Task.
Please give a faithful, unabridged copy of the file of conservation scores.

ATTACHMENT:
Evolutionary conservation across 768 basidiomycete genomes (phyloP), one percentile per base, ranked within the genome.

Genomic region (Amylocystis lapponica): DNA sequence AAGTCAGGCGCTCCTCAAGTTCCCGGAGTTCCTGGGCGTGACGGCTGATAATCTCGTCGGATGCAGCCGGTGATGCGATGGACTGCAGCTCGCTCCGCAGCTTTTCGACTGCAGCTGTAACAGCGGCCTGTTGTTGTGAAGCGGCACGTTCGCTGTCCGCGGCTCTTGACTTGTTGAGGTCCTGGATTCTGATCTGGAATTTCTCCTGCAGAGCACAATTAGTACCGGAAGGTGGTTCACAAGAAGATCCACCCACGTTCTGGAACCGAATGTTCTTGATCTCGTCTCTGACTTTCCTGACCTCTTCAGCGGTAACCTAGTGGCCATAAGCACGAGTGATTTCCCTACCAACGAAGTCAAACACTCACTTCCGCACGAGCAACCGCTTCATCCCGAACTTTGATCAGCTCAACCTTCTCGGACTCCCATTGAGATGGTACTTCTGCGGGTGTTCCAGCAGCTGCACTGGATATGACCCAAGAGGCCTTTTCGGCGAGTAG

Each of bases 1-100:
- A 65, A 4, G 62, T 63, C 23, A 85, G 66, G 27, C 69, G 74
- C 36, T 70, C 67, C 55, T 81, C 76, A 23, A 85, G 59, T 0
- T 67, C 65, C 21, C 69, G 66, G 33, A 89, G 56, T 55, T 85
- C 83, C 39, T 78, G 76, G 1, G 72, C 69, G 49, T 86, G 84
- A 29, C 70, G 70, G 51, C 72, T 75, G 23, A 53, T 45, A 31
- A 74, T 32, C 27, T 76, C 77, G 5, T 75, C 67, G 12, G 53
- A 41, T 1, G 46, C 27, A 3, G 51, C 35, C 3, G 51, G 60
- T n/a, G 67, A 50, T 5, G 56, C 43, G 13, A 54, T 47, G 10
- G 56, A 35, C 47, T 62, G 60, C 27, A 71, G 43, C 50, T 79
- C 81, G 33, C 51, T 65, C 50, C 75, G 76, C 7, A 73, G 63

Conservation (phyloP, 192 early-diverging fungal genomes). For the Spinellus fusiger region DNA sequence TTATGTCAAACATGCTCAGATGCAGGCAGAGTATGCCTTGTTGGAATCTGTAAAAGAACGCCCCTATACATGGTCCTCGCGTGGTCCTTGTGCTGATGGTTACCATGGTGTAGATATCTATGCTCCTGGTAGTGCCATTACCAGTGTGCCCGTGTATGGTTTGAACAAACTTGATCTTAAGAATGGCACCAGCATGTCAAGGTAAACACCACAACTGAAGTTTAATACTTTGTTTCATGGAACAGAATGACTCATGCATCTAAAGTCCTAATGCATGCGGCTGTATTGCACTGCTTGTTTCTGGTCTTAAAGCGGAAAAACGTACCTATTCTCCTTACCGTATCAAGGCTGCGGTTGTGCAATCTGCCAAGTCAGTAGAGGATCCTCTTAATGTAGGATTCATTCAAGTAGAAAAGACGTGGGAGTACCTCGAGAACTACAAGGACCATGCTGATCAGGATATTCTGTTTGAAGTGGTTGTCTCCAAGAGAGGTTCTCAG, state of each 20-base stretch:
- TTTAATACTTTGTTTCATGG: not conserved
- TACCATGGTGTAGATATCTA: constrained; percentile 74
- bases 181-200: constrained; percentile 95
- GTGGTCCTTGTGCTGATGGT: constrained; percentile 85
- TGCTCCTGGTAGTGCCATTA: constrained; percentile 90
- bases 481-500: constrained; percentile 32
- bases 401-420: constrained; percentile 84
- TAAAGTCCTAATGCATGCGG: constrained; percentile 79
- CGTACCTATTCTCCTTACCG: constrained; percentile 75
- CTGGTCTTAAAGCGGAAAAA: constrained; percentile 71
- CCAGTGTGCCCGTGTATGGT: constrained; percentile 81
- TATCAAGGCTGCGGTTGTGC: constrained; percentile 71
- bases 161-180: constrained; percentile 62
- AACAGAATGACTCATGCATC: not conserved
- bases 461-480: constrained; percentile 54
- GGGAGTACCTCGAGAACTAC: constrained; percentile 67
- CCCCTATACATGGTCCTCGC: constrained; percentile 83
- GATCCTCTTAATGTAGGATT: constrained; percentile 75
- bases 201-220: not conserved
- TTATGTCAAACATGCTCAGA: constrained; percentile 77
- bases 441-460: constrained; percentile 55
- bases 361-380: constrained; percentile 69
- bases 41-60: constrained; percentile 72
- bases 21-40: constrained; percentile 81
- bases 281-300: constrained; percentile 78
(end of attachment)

Evolutionary conservation across 768 basidiomycete genomes (phyloP), one percentile per base, ranked within the genome.

Genomic region (Amylocystis lapponica): DNA sequence AAGTCAGGCGCTCCTCAAGTTCCCGGAGTTCCTGGGCGTGACGGCTGATAATCTCGTCGGATGCAGCCGGTGATGCGATGGACTGCAGCTCGCTCCGCAGCTTTTCGACTGCAGCTGTAACAGCGGCCTGTTGTTGTGAAGCGGCACGTTCGCTGTCCGCGGCTCTTGACTTGTTGAGGTCCTGGATTCTGATCTGGAATTTCTCCTGCAGAGCACAATTAGTACCGGAAGGTGGTTCACAAGAAGATCCACCCACGTTCTGGAACCGAATGTTCTTGATCTCGTCTCTGACTTTCCTGACCTCTTCAGCGGTAACCTAGTGGCCATAAGCACGAGTGATTTCCCTACCAACGAAGTCAAACACTCACTTCCGCACGAGCAACCGCTTCATCCCGAACTTTGATCAGCTCAACCTTCTCGGACTCCCATTGAGATGGTACTTCTGCGGGTGTTCCAGCAGCTGCACTGGATATGACCCAAGAGGCCTTTTCGGCGAGTAG

Each of bases 1-100:
- A 65, A 4, G 62, T 63, C 23, A 85, G 66, G 27, C 69, G 74
- C 36, T 70, C 67, C 55, T 81, C 76, A 23, A 85, G 59, T 0
- T 67, C 65, C 21, C 69, G 66, G 33, A 89, G 56, T 55, T 85
- C 83, C 39, T 78, G 76, G 1, G 72, C 69, G 49, T 86, G 84
- A 29, C 70, G 70, G 51, C 72, T 75, G 23, A 53, T 45, A 31
- A 74, T 32, C 27, T 76, C 77, G 5, T 75, C 67, G 12, G 53
- A 41, T 1, G 46, C 27, A 3, G 51, C 35, C 3, G 51, G 60
- T n/a, G 67, A 50, T 5, G 56, C 43, G 13, A 54, T 47, G 10
- G 56, A 35, C 47, T 62, G 60, C 27, A 71, G 43, C 50, T 79
- C 81, G 33, C 51, T 65, C 50, C 75, G 76, C 7, A 73, G 63

Conservation (phyloP, 192 early-diverging fungal genomes). For the Spinellus fusiger region DNA sequence TTATGTCAAACATGCTCAGATGCAGGCAGAGTATGCCTTGTTGGAATCTGTAAAAGAACGCCCCTATACATGGTCCTCGCGTGGTCCTTGTGCTGATGGTTACCATGGTGTAGATATCTATGCTCCTGGTAGTGCCATTACCAGTGTGCCCGTGTATGGTTTGAACAAACTTGATCTTAAGAATGGCACCAGCATGTCAAGGTAAACACCACAACTGAAGTTTAATACTTTGTTTCATGGAACAGAATGACTCATGCATCTAAAGTCCTAATGCATGCGGCTGTATTGCACTGCTTGTTTCTGGTCTTAAAGCGGAAAAACGTACCTATTCTCCTTACCGTATCAAGGCTGCGGTTGTGCAATCTGCCAAGTCAGTAGAGGATCCTCTTAATGTAGGATTCATTCAAGTAGAAAAGACGTGGGAGTACCTCGAGAACTACAAGGACCATGCTGATCAGGATATTCTGTTTGAAGTGGTTGTCTCCAAGAGAGGTTCTCAG, state of each 20-base stretch:
- TTTAATACTTTGTTTCATGG: not conserved
- TACCATGGTGTAGATATCTA: constrained; percentile 74
- bases 181-200: constrained; percentile 95
- GTGGTCCTTGTGCTGATGGT: constrained; percentile 85
- TGCTCCTGGTAGTGCCATTA: constrained; percentile 90
- bases 481-500: constrained; percentile 32
- bases 401-420: constrained; percentile 84
- TAAAGTCCTAATGCATGCGG: constrained; percentile 79
- CGTACCTATTCTCCTTACCG: constrained; percentile 75
- CTGGTCTTAAAGCGGAAAAA: constrained; percentile 71
- CCAGTGTGCCCGTGTATGGT: constrained; percentile 81
- TATCAAGGCTGCGGTTGTGC: constrained; percentile 71
- bases 161-180: constrained; percentile 62
- AACAGAATGACTCATGCATC: not conserved
- bases 461-480: constrained; percentile 54
- GGGAGTACCTCGAGAACTAC: constrained; percentile 67
- CCCCTATACATGGTCCTCGC: constrained; percentile 83
- GATCCTCTTAATGTAGGATT: constrained; percentile 75
- bases 201-220: not conserved
- TTATGTCAAACATGCTCAGA: constrained; percentile 77
- bases 441-460: constrained; percentile 55
- bases 361-380: constrained; percentile 69
- bases 41-60: constrained; percentile 72
- bases 21-40: constrained; percentile 81
- bases 281-300: constrained; percentile 78